Sacred Relics: A fantastic assortment of wonderfully odd short featurettes. Coconuts - This is a three minute parody of a public information film and features Michael Palin as the 'Minister Of Foods' explaining how to best use coconuts to simulate the sounds of trotting horses! Japanese Version: This is a nine minute selection of scenes from the film translated into Japanese and then subtitled in their literal English meaning! Holy Grail becomes Holy Sake Cup! BBC Film Night - A seventeen minute on location featurette produced by the BBC which is far removed from any sort of publicity 'making of', primarily due to the fact that the Python troupe do anything they can to subvert the filmmakers' progress. Eric Idle steals his interviewers' notes, and Terry Gilliam talks like an enthusiastic alien! Old Rubbish - A selection of investors invite materials and 1974 BFI review of the film, read aloud by Terry Jones in a mocking-the-mocker tone! Artefacts - A selection of international posters promoting the film, accessible via user navigation. Photos - A good selection of colour behind-the-scenes photos from the film, accessible via user navigation. Trailers - two trailers are featured, the original UK trailer which is probably one of the funniest trailers ever made, and the 2001 US re-release trailer, which has an extended ending announcing the film's remastering. The Cast - a list of actors that appeared in the film and a photo of each character they portrayed.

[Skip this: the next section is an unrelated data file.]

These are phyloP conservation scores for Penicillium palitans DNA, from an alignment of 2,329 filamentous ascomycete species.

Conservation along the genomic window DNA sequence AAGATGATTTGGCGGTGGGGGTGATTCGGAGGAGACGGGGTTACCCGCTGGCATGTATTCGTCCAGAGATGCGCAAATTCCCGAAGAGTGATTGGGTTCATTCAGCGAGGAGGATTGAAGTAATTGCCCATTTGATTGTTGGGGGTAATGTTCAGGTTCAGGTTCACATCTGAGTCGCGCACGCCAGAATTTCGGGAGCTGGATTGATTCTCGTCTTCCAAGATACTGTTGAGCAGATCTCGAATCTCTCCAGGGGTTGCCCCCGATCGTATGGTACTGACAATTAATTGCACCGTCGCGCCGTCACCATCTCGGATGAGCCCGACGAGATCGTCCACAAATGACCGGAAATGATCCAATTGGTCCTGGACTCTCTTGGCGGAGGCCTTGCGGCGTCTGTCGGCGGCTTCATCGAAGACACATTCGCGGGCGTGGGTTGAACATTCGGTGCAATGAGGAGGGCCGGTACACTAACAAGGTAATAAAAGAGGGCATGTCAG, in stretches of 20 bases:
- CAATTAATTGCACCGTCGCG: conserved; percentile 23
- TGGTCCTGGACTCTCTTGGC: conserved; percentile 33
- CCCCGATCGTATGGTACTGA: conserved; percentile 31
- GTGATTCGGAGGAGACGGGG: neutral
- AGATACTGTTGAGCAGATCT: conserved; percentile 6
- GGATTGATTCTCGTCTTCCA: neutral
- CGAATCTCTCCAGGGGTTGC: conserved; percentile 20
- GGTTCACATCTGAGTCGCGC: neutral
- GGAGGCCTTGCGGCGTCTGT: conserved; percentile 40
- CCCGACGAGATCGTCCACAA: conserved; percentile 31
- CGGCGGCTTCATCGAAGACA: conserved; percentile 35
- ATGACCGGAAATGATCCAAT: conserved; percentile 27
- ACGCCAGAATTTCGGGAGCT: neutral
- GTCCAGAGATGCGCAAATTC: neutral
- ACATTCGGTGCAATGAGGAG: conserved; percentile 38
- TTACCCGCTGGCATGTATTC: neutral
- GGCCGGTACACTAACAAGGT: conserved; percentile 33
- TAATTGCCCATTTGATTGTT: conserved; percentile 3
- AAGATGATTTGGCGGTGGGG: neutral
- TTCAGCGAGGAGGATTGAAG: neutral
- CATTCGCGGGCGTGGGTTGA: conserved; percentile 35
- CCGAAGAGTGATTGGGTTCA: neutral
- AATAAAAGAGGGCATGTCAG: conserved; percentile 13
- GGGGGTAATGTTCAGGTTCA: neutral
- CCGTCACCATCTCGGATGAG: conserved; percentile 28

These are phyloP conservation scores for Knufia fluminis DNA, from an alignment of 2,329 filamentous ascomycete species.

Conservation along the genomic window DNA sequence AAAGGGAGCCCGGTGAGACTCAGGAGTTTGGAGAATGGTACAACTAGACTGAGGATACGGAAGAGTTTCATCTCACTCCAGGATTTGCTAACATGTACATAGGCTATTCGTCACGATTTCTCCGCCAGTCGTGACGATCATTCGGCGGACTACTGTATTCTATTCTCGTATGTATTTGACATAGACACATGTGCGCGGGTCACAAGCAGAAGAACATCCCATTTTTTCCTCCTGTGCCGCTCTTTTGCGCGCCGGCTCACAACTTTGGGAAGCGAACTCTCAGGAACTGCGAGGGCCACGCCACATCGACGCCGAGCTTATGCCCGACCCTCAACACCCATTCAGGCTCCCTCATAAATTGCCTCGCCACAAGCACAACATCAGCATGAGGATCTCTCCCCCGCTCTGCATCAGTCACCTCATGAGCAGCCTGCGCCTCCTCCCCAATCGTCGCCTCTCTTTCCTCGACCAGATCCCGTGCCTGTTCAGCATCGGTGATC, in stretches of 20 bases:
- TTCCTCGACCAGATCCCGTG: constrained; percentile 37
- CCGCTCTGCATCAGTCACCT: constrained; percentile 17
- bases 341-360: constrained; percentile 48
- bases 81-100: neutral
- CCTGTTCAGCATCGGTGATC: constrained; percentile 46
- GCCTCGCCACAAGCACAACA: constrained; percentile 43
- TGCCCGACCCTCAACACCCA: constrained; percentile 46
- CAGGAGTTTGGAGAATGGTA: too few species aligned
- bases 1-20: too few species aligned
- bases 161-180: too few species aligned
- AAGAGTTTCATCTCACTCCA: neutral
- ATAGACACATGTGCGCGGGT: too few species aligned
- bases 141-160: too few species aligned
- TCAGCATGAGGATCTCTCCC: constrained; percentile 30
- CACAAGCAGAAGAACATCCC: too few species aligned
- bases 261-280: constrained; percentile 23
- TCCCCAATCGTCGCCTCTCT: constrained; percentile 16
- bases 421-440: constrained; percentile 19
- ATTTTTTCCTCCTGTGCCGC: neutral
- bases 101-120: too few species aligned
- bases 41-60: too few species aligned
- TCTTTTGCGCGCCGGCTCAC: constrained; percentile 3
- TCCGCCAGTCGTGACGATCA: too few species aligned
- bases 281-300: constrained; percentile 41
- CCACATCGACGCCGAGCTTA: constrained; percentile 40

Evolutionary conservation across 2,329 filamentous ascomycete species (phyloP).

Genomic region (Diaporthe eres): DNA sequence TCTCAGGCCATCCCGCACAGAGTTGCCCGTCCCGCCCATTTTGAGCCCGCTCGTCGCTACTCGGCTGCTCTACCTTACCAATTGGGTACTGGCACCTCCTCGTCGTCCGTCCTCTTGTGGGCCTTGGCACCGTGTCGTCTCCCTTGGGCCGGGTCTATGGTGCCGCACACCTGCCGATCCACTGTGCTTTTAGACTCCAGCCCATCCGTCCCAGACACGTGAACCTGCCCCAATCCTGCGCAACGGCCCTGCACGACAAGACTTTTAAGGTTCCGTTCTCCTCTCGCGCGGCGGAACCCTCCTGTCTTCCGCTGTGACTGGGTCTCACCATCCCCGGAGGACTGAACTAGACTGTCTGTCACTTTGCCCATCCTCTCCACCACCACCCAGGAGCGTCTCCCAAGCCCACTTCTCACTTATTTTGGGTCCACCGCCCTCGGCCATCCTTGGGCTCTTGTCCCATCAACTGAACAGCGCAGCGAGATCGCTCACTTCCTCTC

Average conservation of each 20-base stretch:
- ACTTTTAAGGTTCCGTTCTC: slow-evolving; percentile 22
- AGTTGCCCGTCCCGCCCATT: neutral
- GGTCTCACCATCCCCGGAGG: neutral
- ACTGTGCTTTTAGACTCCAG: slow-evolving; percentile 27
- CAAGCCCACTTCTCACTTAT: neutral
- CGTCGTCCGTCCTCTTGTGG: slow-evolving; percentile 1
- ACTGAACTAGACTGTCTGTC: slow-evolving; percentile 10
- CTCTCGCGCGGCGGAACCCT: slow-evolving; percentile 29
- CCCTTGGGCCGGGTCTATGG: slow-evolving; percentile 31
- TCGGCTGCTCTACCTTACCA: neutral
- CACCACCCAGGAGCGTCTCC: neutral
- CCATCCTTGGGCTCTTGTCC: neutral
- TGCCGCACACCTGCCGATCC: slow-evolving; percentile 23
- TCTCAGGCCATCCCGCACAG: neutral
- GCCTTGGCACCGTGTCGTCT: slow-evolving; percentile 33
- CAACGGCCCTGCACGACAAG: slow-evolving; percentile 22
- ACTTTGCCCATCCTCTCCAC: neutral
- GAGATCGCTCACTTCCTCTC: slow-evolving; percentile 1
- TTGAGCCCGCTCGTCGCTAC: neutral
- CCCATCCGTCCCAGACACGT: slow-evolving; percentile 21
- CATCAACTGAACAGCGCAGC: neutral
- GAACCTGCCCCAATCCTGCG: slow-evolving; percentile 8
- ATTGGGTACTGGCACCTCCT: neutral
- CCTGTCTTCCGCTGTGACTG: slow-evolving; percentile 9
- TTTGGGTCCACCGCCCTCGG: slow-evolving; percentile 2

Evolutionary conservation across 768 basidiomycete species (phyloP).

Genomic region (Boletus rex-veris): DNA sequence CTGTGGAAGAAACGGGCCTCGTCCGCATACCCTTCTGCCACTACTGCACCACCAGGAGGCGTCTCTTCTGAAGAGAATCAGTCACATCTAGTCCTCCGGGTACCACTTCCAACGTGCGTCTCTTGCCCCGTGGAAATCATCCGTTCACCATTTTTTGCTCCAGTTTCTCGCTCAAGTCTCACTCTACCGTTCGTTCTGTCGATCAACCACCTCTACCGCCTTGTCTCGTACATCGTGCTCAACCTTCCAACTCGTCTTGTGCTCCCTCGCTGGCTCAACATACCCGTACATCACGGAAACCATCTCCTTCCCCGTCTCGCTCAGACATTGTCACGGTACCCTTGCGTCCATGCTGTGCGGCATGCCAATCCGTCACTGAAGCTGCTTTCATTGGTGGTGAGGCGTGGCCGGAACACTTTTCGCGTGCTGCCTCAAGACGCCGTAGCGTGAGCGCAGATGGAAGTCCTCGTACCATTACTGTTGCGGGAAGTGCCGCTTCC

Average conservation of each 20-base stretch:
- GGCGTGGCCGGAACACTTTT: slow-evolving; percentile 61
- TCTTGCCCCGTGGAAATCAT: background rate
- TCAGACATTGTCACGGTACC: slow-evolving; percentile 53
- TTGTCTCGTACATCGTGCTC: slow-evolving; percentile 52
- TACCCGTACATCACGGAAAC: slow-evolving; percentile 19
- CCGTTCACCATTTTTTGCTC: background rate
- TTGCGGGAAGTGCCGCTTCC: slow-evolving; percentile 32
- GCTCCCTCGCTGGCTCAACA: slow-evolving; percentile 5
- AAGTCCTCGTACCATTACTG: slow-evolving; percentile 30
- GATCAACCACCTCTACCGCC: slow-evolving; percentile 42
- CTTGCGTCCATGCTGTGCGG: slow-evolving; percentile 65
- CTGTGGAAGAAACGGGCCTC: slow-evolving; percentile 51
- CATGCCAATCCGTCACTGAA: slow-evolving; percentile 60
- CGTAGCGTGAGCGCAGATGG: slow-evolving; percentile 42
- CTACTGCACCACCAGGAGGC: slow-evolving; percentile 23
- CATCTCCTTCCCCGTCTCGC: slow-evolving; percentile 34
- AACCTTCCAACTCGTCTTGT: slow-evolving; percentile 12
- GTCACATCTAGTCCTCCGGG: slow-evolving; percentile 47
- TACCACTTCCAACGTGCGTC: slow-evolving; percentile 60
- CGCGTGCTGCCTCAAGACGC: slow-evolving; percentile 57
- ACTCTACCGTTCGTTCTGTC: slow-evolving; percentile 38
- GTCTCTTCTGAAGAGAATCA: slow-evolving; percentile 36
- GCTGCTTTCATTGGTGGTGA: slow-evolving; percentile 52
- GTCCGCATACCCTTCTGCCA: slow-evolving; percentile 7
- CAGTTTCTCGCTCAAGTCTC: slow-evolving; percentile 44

Unshot Footage: There are three selections - Lego Knights - This is an inspired piece of Lego animation, with the famous Camelot musical sequence of the film re-enacted entirely using a cast of Lego men! Location Recce - a hilarious parody of The Blair Witch Project, which features Terry Jones and Terry Gilliam commentating on location footage that never made the film. Don't expect this to be genuine! Unused Ideas - This is a series of sketches/storyboard ideas for the film that were never shot.

Excommunication: A mention of the excellent Python website Pythonline.


It's hard to fault a DVD that contains one of the most popular comedies ever combined with some of the most in-depth extras ever devoted to a comedy film. Monty Python And The Holy Grail as a DVD package transcends the enjoyment of watching the film, and should be snapped up by everyone!